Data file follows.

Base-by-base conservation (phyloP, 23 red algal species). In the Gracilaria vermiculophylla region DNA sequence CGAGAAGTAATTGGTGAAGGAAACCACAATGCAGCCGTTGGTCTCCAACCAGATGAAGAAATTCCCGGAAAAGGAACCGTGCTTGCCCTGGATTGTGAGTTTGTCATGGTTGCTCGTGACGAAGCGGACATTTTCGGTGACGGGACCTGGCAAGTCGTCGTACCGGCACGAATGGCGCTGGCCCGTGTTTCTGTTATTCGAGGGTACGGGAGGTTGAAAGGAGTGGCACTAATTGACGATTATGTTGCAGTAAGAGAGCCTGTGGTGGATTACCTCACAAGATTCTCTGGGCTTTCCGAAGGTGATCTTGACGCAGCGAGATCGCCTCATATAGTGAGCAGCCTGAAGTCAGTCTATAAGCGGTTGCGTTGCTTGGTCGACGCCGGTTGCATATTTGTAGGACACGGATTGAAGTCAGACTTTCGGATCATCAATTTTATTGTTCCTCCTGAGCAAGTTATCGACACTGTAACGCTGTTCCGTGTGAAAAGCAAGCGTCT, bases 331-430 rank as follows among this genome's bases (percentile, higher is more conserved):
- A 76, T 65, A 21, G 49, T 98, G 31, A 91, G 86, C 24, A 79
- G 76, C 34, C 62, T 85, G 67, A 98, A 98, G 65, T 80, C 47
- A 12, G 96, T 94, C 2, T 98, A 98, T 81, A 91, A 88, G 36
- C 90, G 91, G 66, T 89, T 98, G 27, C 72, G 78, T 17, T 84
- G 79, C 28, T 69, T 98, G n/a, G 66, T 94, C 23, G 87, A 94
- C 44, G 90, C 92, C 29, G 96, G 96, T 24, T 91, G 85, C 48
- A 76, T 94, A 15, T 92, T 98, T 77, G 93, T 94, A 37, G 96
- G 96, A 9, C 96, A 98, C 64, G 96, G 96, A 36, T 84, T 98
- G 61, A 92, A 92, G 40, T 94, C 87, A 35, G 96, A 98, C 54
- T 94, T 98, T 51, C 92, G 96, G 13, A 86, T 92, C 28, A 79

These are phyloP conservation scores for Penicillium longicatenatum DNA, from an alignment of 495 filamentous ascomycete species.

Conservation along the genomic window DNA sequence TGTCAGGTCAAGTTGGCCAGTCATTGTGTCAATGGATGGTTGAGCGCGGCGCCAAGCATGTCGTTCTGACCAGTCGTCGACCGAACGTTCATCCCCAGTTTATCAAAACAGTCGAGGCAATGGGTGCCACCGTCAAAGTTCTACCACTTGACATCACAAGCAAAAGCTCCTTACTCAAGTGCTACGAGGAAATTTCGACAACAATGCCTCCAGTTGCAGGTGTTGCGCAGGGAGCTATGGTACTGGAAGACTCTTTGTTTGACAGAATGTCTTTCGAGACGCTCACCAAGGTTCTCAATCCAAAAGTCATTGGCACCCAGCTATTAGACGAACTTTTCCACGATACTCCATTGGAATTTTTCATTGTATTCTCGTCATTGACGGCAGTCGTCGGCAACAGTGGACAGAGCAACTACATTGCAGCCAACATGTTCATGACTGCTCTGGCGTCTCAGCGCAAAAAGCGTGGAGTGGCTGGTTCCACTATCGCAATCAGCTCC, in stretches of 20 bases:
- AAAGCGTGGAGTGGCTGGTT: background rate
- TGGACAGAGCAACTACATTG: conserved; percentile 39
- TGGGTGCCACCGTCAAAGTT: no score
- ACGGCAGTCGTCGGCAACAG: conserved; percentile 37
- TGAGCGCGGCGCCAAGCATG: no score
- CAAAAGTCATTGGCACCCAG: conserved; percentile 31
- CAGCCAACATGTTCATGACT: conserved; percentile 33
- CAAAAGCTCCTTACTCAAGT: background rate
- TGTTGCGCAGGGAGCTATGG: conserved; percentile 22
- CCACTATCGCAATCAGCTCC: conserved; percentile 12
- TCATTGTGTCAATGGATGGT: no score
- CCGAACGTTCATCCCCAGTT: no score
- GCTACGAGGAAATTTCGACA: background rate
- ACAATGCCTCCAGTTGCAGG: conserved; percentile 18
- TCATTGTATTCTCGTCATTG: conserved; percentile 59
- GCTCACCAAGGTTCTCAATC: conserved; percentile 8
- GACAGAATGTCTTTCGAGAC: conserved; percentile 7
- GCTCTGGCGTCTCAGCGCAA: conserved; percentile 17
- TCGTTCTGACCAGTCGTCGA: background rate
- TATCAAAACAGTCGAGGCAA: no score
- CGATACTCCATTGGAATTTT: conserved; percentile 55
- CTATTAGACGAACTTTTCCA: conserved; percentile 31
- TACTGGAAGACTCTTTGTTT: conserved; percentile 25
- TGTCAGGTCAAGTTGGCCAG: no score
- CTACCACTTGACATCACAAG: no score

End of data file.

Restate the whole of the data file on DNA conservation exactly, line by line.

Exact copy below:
Base-by-base conservation (phyloP, 23 red algal species). In the Gracilaria vermiculophylla region DNA sequence CGAGAAGTAATTGGTGAAGGAAACCACAATGCAGCCGTTGGTCTCCAACCAGATGAAGAAATTCCCGGAAAAGGAACCGTGCTTGCCCTGGATTGTGAGTTTGTCATGGTTGCTCGTGACGAAGCGGACATTTTCGGTGACGGGACCTGGCAAGTCGTCGTACCGGCACGAATGGCGCTGGCCCGTGTTTCTGTTATTCGAGGGTACGGGAGGTTGAAAGGAGTGGCACTAATTGACGATTATGTTGCAGTAAGAGAGCCTGTGGTGGATTACCTCACAAGATTCTCTGGGCTTTCCGAAGGTGATCTTGACGCAGCGAGATCGCCTCATATAGTGAGCAGCCTGAAGTCAGTCTATAAGCGGTTGCGTTGCTTGGTCGACGCCGGTTGCATATTTGTAGGACACGGATTGAAGTCAGACTTTCGGATCATCAATTTTATTGTTCCTCCTGAGCAAGTTATCGACACTGTAACGCTGTTCCGTGTGAAAAGCAAGCGTCT, bases 331-430 rank as follows among this genome's bases (percentile, higher is more conserved):
- A 76, T 65, A 21, G 49, T 98, G 31, A 91, G 86, C 24, A 79
- G 76, C 34, C 62, T 85, G 67, A 98, A 98, G 65, T 80, C 47
- A 12, G 96, T 94, C 2, T 98, A 98, T 81, A 91, A 88, G 36
- C 90, G 91, G 66, T 89, T 98, G 27, C 72, G 78, T 17, T 84
- G 79, C 28, T 69, T 98, G n/a, G 66, T 94, C 23, G 87, A 94
- C 44, G 90, C 92, C 29, G 96, G 96, T 24, T 91, G 85, C 48
- A 76, T 94, A 15, T 92, T 98, T 77, G 93, T 94, A 37, G 96
- G 96, A 9, C 96, A 98, C 64, G 96, G 96, A 36, T 84, T 98
- G 61, A 92, A 92, G 40, T 94, C 87, A 35, G 96, A 98, C 54
- T 94, T 98, T 51, C 92, G 96, G 13, A 86, T 92, C 28, A 79

These are phyloP conservation scores for Penicillium longicatenatum DNA, from an alignment of 495 filamentous ascomycete species.

Conservation along the genomic window DNA sequence TGTCAGGTCAAGTTGGCCAGTCATTGTGTCAATGGATGGTTGAGCGCGGCGCCAAGCATGTCGTTCTGACCAGTCGTCGACCGAACGTTCATCCCCAGTTTATCAAAACAGTCGAGGCAATGGGTGCCACCGTCAAAGTTCTACCACTTGACATCACAAGCAAAAGCTCCTTACTCAAGTGCTACGAGGAAATTTCGACAACAATGCCTCCAGTTGCAGGTGTTGCGCAGGGAGCTATGGTACTGGAAGACTCTTTGTTTGACAGAATGTCTTTCGAGACGCTCACCAAGGTTCTCAATCCAAAAGTCATTGGCACCCAGCTATTAGACGAACTTTTCCACGATACTCCATTGGAATTTTTCATTGTATTCTCGTCATTGACGGCAGTCGTCGGCAACAGTGGACAGAGCAACTACATTGCAGCCAACATGTTCATGACTGCTCTGGCGTCTCAGCGCAAAAAGCGTGGAGTGGCTGGTTCCACTATCGCAATCAGCTCC, in stretches of 20 bases:
- AAAGCGTGGAGTGGCTGGTT: background rate
- TGGACAGAGCAACTACATTG: conserved; percentile 39
- TGGGTGCCACCGTCAAAGTT: no score
- ACGGCAGTCGTCGGCAACAG: conserved; percentile 37
- TGAGCGCGGCGCCAAGCATG: no score
- CAAAAGTCATTGGCACCCAG: conserved; percentile 31
- CAGCCAACATGTTCATGACT: conserved; percentile 33
- CAAAAGCTCCTTACTCAAGT: background rate
- TGTTGCGCAGGGAGCTATGG: conserved; percentile 22
- CCACTATCGCAATCAGCTCC: conserved; percentile 12
- TCATTGTGTCAATGGATGGT: no score
- CCGAACGTTCATCCCCAGTT: no score
- GCTACGAGGAAATTTCGACA: background rate
- ACAATGCCTCCAGTTGCAGG: conserved; percentile 18
- TCATTGTATTCTCGTCATTG: conserved; percentile 59
- GCTCACCAAGGTTCTCAATC: conserved; percentile 8
- GACAGAATGTCTTTCGAGAC: conserved; percentile 7
- GCTCTGGCGTCTCAGCGCAA: conserved; percentile 17
- TCGTTCTGACCAGTCGTCGA: background rate
- TATCAAAACAGTCGAGGCAA: no score
- CGATACTCCATTGGAATTTT: conserved; percentile 55
- CTATTAGACGAACTTTTCCA: conserved; percentile 31
- TACTGGAAGACTCTTTGTTT: conserved; percentile 25
- TGTCAGGTCAAGTTGGCCAG: no score
- CTACCACTTGACATCACAAG: no score